This has been a good year for Kazakhstan’s National Fund, in large part due to the resurgence in the price of oil. Over the first nine months of 2018, payments to the government’s rainy-day piggy bank rose by 52 percent year-on-year in local currency terms, the Kazakhstan Finance Association reported on October 4, citing Finance Ministry data.
Without accounting for returns on investments, more than 2 trillion tenge ($5.8 billion) had been deposited on the National Fund.
It is not only oil prices that have been growing. Natural gas is generating considerable revenue too. In the first seven months of 2018, Kazakhstan earned $1 billion from gas sales, a rise of 25 percent year-on-year, according to the Energyprom monitoring agency, which uses data from the National Economy Ministry.
The main importer was China, who bought five times the amount of Kazakh gas over this seven-month period as it had the year before. The revenue generated increased eight-fold — an indication of the ways in which prices have increased.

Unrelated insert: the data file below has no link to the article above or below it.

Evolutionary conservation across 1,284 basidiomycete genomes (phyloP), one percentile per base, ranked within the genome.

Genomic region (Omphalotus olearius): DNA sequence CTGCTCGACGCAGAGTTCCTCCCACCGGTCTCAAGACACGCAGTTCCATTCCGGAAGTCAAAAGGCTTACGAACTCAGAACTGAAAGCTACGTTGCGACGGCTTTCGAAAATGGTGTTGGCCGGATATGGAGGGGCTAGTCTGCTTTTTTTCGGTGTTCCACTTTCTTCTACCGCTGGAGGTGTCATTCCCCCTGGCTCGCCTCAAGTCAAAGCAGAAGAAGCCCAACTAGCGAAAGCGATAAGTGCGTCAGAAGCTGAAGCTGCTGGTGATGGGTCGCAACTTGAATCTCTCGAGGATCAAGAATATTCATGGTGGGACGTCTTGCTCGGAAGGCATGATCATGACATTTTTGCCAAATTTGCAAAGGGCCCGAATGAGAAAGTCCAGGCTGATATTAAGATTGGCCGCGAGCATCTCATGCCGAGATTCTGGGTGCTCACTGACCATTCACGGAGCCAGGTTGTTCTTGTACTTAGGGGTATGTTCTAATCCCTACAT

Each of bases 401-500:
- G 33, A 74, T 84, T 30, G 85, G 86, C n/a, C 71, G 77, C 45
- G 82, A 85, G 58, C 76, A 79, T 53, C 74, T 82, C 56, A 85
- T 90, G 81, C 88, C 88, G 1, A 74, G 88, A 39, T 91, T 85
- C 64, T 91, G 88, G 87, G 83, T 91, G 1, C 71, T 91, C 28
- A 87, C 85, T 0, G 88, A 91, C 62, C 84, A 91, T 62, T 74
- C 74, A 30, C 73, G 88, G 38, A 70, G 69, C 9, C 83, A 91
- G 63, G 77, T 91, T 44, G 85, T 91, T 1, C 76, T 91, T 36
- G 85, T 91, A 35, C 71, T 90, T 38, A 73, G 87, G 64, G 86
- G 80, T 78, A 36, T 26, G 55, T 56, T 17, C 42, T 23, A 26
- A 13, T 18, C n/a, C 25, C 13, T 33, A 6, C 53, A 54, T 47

Kazakhstan is expecting more of the same in the coming years.
On October 1, the Energy Ministry announced that the settlement of a long-standing dispute with partners in the production-sharing agreement on the Karachaganak gas condensate project will see the government receive $1.1 billion upfront and earn a greater portion of the profits in future.
Some of the good news is sleight of hand, however. The nominal rise in income to the National Fund was made possible by the 15 percent devaluation of the tenge since the beginning of 2018.
And the socio-economic data also slightly spoils this rosy picture.
Household gas has become 9 percent more expensive over this past year — an unpleasant surprise for the large section of the population that has seen little personal benefit from the headline news on economic growth. The International Monetary Fund has forecast 3.7 percent growth in Kazakhstan’s economy this year, followed by 3.1 percent growth in 2019.
And yet, the devaluation of the tenge and the concomitant rise in prices has diminished buying power by 1 percent, while 2.4 percent of the population has incomes below the $78 subsistence minimum, Finprom think tank has reported, citing National Economy Ministry figures.
The private sector is feeling the pain from diminished buying power. Halyk Finance, an investment bank, recently noted that “the occasional devaluations are pushing businesses back by years, leading to a surge in bankruptcies or causing a freeze in business activity because of a high level of macroeconomic uncertainty. Ultimately, problems are mounting at banks in the form of bad credit.”
The bigger picture suggests the government needs to work harder on ensuring the renewed good times are spread broadly and evenly. Failure on this front will sour moods further.